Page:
Anyway, I recommend this book to anyone interested in some accessible and enjoyable reading about the dozen or so sites mentioned here; if, however, you are more interested in the various crackpot theories that have become attached to them, it would probably be better to read de Camp's Lost Continents instead. Another possible drawback of the book is that it was first published in 1964 (and according to the copyright page it's partly based on articles that de Camp wrote even earlier, some dating as far back as 1946); thus, it's possible that much more is known about the sites discussed here than it was known in the 1960s when the de Camps wrote this book. And it isn't only archaeology that has moved ahead in the last 30–40 years, but pseudoscience as well — Citadels of Mystery never mentions von Däniken, let alone the veterans of the new crank wave of the nineties, such as Hancock, Bauval, Colin Wilson (the author of the pricelessly-titled Atlantis and the Kingdom of the Neanderthals) and other such luminaries of pseudoscientifical crankdom.

(Incidentally, another little detail in which the book shows its age is that it consistently uses ‘men’ in the meaning ‘people’. This was of course quite OK in the 60s but would probably be unthinkable nowadays.)


  • According to his Wikipedia page, de Camp wrote several other nonfiction books. Two of them sound quite interesting: Ancient Engineers and Great Cities Of The Ancient World.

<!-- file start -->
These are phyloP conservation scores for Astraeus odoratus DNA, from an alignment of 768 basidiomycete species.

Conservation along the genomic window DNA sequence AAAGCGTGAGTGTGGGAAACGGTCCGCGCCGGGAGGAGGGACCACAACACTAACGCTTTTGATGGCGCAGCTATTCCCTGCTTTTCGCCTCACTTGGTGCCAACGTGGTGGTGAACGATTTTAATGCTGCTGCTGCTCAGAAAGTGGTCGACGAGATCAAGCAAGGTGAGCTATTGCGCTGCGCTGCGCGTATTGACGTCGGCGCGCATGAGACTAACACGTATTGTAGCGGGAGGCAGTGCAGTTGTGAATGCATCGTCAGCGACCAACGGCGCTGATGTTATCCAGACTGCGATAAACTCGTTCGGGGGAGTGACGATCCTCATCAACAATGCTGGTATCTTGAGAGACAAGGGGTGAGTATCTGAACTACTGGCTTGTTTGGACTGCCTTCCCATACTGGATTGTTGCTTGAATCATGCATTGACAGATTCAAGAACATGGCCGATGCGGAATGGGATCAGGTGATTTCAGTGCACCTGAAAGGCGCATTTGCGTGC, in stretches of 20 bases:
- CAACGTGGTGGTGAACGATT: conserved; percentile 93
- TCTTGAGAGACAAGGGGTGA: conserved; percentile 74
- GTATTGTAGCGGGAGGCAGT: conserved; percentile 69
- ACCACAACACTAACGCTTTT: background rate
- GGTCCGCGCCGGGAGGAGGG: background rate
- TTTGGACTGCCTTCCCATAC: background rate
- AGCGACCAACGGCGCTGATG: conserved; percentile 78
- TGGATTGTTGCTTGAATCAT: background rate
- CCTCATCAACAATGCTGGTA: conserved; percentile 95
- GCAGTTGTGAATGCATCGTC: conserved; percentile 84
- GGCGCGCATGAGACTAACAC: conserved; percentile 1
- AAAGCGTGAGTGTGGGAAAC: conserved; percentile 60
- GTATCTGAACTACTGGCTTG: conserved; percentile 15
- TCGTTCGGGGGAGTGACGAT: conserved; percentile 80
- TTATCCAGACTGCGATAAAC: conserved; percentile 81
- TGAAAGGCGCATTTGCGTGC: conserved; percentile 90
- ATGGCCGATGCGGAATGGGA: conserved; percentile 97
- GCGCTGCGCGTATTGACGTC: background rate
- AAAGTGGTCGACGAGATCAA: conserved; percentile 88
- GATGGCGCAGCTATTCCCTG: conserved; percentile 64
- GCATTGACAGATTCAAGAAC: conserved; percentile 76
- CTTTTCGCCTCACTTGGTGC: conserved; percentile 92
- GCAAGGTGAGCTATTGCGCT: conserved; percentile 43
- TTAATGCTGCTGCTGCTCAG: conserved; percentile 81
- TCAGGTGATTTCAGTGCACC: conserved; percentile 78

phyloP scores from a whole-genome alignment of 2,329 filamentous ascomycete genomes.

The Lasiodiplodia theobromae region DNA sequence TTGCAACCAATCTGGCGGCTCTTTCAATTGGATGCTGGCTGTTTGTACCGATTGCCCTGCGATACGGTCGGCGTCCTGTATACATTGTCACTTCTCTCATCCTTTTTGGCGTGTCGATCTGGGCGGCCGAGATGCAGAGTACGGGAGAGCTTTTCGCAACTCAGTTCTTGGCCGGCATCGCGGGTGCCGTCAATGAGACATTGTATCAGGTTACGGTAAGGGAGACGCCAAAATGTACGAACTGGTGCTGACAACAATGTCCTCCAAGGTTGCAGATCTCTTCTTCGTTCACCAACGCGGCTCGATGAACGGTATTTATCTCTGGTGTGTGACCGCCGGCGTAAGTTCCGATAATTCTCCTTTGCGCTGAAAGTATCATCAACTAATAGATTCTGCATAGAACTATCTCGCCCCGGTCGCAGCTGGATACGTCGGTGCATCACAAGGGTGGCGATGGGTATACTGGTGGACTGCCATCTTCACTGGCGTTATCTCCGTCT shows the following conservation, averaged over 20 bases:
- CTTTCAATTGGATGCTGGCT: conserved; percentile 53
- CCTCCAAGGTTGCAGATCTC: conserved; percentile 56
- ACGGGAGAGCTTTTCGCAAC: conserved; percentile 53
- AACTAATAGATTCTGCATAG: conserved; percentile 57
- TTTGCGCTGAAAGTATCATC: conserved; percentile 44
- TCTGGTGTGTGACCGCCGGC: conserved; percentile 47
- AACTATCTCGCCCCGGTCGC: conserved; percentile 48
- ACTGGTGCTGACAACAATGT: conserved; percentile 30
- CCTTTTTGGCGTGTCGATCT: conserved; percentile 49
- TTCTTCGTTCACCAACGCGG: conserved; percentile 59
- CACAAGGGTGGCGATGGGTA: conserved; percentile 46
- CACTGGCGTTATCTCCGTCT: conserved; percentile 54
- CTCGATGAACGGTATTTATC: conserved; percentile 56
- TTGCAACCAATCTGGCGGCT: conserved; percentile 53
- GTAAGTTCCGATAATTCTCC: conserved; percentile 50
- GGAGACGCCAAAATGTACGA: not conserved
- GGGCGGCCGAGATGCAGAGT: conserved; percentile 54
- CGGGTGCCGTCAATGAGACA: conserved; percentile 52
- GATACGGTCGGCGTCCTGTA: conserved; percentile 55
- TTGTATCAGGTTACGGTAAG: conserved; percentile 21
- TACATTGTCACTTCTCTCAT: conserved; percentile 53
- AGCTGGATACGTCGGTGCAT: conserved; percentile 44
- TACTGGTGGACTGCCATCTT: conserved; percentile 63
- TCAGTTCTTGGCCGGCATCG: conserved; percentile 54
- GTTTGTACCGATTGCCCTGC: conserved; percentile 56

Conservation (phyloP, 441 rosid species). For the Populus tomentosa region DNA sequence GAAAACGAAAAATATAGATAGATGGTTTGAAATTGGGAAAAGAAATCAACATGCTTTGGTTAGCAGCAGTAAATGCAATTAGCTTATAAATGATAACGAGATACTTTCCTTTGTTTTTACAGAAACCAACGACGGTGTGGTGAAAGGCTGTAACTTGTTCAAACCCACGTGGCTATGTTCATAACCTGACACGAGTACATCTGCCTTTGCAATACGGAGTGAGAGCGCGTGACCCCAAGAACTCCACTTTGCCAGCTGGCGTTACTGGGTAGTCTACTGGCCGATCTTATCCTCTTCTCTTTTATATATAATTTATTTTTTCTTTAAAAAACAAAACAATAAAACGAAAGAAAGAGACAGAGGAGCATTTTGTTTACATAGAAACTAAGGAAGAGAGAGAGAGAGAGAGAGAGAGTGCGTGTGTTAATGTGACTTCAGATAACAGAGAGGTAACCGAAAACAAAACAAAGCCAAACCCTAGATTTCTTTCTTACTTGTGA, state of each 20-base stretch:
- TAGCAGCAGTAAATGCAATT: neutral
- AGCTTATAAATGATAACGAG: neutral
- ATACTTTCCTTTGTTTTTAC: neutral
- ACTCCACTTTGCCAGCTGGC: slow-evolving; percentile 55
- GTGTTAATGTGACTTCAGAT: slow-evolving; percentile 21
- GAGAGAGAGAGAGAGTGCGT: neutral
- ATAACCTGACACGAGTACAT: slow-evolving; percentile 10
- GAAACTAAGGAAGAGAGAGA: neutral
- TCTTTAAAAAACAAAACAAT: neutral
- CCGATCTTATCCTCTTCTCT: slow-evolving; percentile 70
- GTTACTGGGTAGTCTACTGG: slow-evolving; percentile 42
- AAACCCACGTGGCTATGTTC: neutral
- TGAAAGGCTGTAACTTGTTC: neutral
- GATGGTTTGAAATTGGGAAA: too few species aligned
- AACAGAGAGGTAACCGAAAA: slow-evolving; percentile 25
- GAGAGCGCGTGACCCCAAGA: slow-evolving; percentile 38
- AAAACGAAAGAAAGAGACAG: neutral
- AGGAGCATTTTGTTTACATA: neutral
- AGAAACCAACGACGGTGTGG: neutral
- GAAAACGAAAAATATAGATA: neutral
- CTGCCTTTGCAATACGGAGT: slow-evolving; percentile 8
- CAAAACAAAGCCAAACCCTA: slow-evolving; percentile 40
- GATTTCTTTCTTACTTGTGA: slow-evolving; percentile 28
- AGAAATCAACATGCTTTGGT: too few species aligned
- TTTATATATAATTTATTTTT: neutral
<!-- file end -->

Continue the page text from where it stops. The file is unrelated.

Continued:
• Colin Wilson: Atlantis and the Kingdom of the Neanderthals. This title is simply too priceless to miss.
  • Frank Joseph: The Destruction of Atlantis: Compelling Evidence of the Sudden Fall of the Legendary Civilization. That which we call fiction marketed under any other name is just as fine to read.
  • Carl Peters: The Eldorado of the Ancients (1903). Contains Peters' weird ideas about Zimbabwe. Mentioned on p. 131.
  • Gilbert and Colette Charles-Picard: Daily Life in Carthage (1961). Sounds interesting.
  • W. M. Flinders Petrie: Seventy Years in Archaeology (1931).

Besides the last three, the bibliography in Citadels of Mystery mentions a number of other potentially interesting books.

Saturday, June 17, 2006

BOOK: L. Sprague de Camp, "Citadels of Mystery"

L. Sprague de Camp and Catherine C. de Camp: Citadels of Mystery. London: Fontana Books, 1972. (First ed.: Ancient Ruins and Archaeology, Garden City, NY: Doubleday & Company, 1964.) xii + 292 pp.

I first heard of Sprague de Camp a couple of years ago, when I bought the Dover edition of his Lost Continents: The Atlantis Theme in History, Science, and Literature. That was a very pleasant book discussing the various manifestations of the Atlantis idea among all kinds of cranks (Donnelly, theosophists, occultists of all descriptions, etc.), as well as in fiction. Sprague de Camp was apparently quite well acquainted with science fiction and fantasy authors from the late 19th century onwards — not surprising really, as he was a SF/fantasy author himself; but he also wrote several nonfiction books, such as Lost Continents and Citadels of Mystery.